Friday, July 09, 2010

Lebron Makes Me Question Why I Watch Sports...

Yesterday I boycotted Lebron's "decision." I've been a pretty big Lebron apologist for years, justifying that as he keeps entertaining me, he must be ok.

I'm wrong.

We're all wrong.

Cleveland was the most wrong, believing that if they did everything Lebron wanted he would stay.

Ultimately the worst part about this is that it this reinforces everything people who don't like sports complain about. The athletes are spoiled, overpriviledged and ultimately don't respect or care about the fans who support them.

Until last night I was at least able to pretend they weren't.

Not anymore, thanks to Lebron.



  1. Steven12:49 PM

    I totally feel you. But not all mega talented stars are like Lebron even in this day and age. Just look to Kevin Durant who signed a 5 year renewal with OKC to no fanfare. From twitter (sic): It's as if all Durant wanted to do was play basketball and make a living doing it.

  2. good article on this, Jon:

  3. How do you feel about Lebron having to join forces with Dwayne Wade?

  4. Anonymous1:25 AM

    I blame cleveland they are idiots that didnt sign anyone to play with lebron...dude wants to win i dont blame him. But you know who stays loyal to his it beeeacttttchhhh haha

  5. I was pondering this and immediately knew you'd have something up. A meaningful rebuttal:

    From the article:
    "In almost every way, LeBron did what fans always demand of their stars: that they elevate winning above all else, that they privilege the team above personal gain, that they be Not Just About The Money. Miami was a cold-eyed basketball decision, made strictly on those terms.

    The complaint isn't about the fact of the salesmanship so much as its shabbiness. Con us better, in other words. Be slicker. Don't be so obvious. Maintain the illusion. This is the real cause for despair. We've somehow arrived at the point where we evaluate our athletes chiefly according to the quality of their marketing."

    When I listened to you ruminate on sports, you always lamented that James would never be as great as Jordan because he did not have the cutthroat attitude, which same attitude put Kobe in the running. This seems a calculated move with just the right arrogant disposition. I was surprised by your critique for this very reason.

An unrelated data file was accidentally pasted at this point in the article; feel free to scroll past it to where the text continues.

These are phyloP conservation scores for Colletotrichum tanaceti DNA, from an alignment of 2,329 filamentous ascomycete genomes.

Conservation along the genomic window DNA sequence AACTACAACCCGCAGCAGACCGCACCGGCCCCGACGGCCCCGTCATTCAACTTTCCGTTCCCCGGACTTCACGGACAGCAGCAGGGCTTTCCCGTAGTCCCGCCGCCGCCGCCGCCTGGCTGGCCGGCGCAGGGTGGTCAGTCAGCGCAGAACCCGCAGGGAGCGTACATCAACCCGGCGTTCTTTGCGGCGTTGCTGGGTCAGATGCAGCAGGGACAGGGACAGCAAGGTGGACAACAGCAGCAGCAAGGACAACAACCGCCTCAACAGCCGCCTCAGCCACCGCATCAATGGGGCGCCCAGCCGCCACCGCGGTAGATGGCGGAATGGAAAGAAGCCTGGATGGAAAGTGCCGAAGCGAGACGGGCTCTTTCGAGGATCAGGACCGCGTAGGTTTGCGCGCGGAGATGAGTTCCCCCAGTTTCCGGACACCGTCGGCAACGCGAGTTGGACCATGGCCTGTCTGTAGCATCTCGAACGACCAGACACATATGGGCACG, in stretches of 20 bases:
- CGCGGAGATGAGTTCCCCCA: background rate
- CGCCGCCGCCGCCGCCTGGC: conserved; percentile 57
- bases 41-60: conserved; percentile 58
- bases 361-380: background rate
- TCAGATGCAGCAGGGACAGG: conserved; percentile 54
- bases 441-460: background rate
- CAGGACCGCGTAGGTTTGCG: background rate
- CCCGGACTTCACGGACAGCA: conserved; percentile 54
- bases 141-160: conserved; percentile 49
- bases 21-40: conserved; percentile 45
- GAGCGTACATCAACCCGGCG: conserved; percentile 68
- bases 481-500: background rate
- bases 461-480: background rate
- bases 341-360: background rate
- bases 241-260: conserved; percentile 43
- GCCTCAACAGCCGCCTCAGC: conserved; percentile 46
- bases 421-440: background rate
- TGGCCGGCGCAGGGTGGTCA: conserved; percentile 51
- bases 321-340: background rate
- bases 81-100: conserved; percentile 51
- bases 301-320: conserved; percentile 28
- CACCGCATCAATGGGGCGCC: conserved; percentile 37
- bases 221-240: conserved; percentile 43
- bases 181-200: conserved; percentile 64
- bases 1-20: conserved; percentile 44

6. Anonymous4:26 PM

    Yeah, but it's cutthroat in a cowardly way. Instead of being ruthless on the court (like Kobe, Jordan, Isiah, Bird, Magic etc.), or militantly trying to recruit Bosh and other stars to Cleveland, he's hopping onto a championship winning superstars team.

    The guy's 25 years old. This isn't like an aging KG or Mailman conceding that they couldn't lead a team to a championship by themselves. It's lame, and you'd be hard pressed to find many major former players vigorously arguing otherwise.

  7. Anonymous doing the damn thang before I can answer.

    That said it perfectly this is cutthroat like a coward who flees for riches and glory.

    Say you want about Kobe (and I intend to) but Kobe would NEVER go to a team to be a second banana...


  8. Anonymous6:53 AM

    It takes some humility to realize that you will never win it yourself. LeBron has always crumbled under pressure. I think those that expected more from him are the ones most dissapointed. It's going to be some time before there is another Jordan, and LeBron isn't it. He played his best games when he was an underdog. Put some pressure on him and he can't win. There was no excuse this year, best record in the nba two years in a row. He had the team around him. At the very least he had enough of a team around him. Now Wade is a different story, that guy won with an aging Shaq and not much else. He wasn't going to win on his own and nobody really wants to live in Cleveland. He gave Cleveland 7 years and wants to move on while he's in his prime. Good for him, I probably would have done the same.

    Hopefully people see what kind of a player/person he has always been now. I doubt he will win an mvp ever again. While his stats certainly justified his awards, his leadership never did.

  9. Glad to see the new post. There really has to be a way for you to parlay your acerbic edge and knowledge of social dynamics into a sportscasting position somewhere.

    I wanted to keep this conversation in one place, though. Thanks for the rebuttal. As you know I'm basically clueless about this stuff except through hearsay, so I had not considered the fan's perspective on Kobe's loyalty to the Lakers or Jordan's loyalty to the Bulls as a corollary to The Decision.

    Some more interesting links:
    Matt Taibbi of Rolling Stone on The Decision

    A Field Guide to Sports Narcissism by Men's Fitness

    Mostly unrelated. David Foster Wallace talking about the phenomenon of sports greatness but using Roger Federer at Wimbledon in 2006 as the focus point: Federer as Religious Experience

  10. Anonymous9:15 AM

    i watch sports because i like a good game,competition....

    u have a problem cos you re putting these "guys,teams on a pedestal"(yes..they are awesome on their field but at the end of the day they are just ppl,they can have messy lifes,characters,etc).

    are u perfect jon?